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Summary Article: colour vision
from The Hutchinson Unabridged Encyclopedia with Atlas and Weather Guide

The ability of the eye to recognize different frequencies in the visible spectrum as colours. In most vertebrates, including humans, colour vision is due to the presence on the retina of three types of light-sensitive cone cell, each of which responds maximally to a different primary colour (red, green, or blue).

Perceived colours are functions of the state of the brain, as well as of physical features of objects. They remain more or less stable, and objects remain recognizable, in spite of the continuously changing illumination in which they are seen, a phenomenon known as colour constancy.

Early discoveries In 1802 the British physicist Thomas Young proposed that the enormous variety of colours in the visual spectrum could be accounted for by only three types of ‘particle’, or cell, in the retina, each corresponding to one of three colours – red, blue, or yellow. His idea was taken up and modified in the mid-19th century by the German physiologist Hermann Helmholtz, who argued that each type of light-sensitive cell, though sensitive to wavelengths over much of the spectrum, is especially sensitive to one of three particular wavelengths – red, green, or blue. The Young–Helmholtz trichromatic, or three-colour, theory has inspired much research and has been particularly useful in explaining inherited colour defects (colour blindness), and the fact that a mixture of three coloured lights can match any other coloured light. However, it cannot explain the phenomenon of colour constancy and says little about what happens behind the retina. The English physicist Isaac Newton demonstrated in the 17th century that ordinary white light is a mixture of lights of different wavelengths, with long wavelengths appearing red, middle wavelengths green, short wavelengths blue, and so on. This led him to assume, not unreasonably, that an object's colour derives from the wavelengths it reflects. According to this theory, a red object, for example, appears red because it mainly reflects long-wavelength, or red, light. This is an oversimplification. A red object appears red in a wide range of lighting conditions (nd) even when it is actually reflecting predominantly middle-wavelength or short-wavelength light.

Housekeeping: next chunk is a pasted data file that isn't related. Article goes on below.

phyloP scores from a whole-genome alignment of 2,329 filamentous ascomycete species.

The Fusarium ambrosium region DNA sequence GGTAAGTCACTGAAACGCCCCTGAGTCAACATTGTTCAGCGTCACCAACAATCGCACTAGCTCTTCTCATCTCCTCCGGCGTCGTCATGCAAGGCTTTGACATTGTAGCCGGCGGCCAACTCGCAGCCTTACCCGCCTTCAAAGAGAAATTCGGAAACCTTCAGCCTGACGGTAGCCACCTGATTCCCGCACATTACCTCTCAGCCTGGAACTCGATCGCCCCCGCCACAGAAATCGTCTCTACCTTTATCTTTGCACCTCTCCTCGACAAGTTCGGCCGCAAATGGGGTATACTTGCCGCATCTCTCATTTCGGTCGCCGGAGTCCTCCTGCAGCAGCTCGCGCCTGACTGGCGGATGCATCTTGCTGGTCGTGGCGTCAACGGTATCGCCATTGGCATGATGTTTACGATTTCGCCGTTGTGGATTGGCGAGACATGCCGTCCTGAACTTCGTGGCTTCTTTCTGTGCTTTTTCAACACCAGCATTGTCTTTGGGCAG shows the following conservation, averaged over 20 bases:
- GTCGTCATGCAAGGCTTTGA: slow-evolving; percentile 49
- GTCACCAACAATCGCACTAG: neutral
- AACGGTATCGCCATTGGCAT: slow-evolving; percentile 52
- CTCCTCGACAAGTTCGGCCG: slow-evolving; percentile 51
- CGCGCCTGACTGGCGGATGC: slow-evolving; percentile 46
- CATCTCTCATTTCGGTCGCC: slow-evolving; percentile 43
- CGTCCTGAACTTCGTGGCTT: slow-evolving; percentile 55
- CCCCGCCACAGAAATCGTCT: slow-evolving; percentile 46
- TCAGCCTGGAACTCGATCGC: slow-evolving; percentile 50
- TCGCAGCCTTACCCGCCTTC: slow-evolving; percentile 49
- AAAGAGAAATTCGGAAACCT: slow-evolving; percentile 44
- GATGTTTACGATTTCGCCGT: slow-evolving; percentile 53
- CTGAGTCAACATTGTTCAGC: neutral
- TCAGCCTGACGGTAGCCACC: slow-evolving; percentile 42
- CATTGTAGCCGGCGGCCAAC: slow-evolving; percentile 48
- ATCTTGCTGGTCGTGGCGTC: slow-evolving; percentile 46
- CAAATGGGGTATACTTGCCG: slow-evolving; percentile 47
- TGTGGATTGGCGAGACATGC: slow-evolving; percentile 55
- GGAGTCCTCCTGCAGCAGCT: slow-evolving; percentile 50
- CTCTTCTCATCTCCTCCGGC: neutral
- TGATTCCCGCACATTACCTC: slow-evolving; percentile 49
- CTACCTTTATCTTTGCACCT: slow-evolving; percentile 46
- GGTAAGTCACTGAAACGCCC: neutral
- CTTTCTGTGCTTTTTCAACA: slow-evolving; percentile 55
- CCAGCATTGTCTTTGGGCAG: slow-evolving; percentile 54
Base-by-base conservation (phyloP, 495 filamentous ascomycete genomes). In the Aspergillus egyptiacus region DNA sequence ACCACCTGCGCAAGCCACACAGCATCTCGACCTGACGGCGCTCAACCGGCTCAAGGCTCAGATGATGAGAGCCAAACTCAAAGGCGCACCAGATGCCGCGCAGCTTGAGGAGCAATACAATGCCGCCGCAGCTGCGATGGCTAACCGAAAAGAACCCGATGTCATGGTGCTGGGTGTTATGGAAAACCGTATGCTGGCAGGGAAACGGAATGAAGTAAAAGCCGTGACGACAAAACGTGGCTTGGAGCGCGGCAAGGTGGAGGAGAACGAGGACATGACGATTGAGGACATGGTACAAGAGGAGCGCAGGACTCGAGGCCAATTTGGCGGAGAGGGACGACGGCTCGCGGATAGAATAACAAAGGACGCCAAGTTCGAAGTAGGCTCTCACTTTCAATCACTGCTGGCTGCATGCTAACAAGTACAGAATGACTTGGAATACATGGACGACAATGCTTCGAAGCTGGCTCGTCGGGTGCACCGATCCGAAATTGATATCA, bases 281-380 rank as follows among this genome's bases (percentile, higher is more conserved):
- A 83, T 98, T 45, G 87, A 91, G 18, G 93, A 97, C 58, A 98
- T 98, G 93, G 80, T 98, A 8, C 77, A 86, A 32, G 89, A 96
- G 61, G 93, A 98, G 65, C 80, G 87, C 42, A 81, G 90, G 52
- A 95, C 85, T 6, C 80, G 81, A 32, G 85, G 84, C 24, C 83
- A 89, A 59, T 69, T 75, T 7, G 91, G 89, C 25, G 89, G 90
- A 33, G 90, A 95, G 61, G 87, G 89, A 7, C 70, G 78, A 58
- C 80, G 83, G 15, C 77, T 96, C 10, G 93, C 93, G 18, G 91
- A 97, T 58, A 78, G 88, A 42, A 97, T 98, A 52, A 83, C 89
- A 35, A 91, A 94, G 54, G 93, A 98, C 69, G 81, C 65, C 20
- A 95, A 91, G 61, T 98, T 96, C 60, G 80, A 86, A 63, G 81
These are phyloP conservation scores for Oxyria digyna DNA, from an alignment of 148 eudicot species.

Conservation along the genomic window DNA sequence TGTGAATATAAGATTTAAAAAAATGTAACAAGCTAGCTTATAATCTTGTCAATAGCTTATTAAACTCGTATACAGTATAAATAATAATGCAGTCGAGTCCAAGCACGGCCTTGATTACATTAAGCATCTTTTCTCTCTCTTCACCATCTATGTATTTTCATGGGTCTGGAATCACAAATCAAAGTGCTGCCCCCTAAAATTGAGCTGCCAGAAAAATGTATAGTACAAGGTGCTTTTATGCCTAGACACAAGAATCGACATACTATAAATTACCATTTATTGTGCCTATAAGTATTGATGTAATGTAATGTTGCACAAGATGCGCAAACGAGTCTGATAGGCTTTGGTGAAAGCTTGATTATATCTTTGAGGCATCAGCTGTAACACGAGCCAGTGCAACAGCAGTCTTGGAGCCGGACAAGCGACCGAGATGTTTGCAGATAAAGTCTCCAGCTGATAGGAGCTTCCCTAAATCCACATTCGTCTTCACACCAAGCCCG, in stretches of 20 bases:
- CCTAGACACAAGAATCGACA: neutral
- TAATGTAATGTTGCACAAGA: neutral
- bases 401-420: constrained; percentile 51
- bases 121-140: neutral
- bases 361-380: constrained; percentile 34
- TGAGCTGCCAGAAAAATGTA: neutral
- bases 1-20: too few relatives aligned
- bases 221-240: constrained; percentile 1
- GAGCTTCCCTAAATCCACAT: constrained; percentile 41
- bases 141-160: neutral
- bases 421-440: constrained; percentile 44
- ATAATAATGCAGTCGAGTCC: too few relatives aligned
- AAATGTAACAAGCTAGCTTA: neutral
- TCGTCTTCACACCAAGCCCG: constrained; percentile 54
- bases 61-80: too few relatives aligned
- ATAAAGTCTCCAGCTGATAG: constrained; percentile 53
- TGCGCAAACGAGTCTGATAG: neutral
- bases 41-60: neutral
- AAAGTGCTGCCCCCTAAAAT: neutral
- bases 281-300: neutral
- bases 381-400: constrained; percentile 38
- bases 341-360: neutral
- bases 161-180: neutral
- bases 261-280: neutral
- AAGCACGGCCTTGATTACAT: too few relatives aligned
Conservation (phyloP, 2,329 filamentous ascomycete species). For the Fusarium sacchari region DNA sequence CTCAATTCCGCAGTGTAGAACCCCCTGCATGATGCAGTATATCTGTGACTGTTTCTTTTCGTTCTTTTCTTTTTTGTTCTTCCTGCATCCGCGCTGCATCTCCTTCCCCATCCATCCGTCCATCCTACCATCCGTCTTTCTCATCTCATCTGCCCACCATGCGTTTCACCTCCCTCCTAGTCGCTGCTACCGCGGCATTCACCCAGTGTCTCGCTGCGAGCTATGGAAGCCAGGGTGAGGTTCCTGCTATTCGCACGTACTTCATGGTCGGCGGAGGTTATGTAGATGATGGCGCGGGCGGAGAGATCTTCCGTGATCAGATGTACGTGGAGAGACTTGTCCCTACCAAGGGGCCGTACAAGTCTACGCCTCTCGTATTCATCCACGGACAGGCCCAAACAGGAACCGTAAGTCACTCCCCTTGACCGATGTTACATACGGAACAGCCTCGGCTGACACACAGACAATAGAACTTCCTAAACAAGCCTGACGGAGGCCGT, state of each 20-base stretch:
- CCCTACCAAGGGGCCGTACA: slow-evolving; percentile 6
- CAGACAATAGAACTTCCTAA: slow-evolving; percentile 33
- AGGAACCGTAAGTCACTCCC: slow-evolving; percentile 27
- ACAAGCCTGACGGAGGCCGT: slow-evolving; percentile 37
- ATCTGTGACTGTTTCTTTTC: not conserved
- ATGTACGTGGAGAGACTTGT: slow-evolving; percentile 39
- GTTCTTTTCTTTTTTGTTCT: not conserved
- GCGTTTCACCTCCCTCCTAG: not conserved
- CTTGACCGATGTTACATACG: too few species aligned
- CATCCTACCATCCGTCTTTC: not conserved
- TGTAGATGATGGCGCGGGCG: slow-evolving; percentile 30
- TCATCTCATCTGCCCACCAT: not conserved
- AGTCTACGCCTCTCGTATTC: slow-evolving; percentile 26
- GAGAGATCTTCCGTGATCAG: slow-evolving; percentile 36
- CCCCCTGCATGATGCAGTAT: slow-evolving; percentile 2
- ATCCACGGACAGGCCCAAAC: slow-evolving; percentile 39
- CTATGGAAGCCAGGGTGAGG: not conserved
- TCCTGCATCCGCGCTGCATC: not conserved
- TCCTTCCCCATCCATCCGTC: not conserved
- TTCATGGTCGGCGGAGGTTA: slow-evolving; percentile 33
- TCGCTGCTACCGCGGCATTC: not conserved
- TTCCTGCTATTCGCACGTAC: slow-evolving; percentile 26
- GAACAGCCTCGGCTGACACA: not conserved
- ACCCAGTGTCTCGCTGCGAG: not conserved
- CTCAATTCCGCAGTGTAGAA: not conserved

20th-century discoveries In a remarkable series of experiments, beginning in the 1950s, the US inventor Edwin Land (1909–91) showed that the brain registers the varying intensities of light, or lightnesses, in each of the long-, middle-, and short-wavelength bands from all the coloured surfaces in a scene, compares them simultaneously to produce three ‘lightness records’, and then compares these lightness records to construct colours. Land called his theory the retinex theory. It has received striking support from physiological studies of single cells in the visual cortex, most notably by Semir Zeki of the University of London, and from studies of patients who have become colour blind as a result of injury to the brain.

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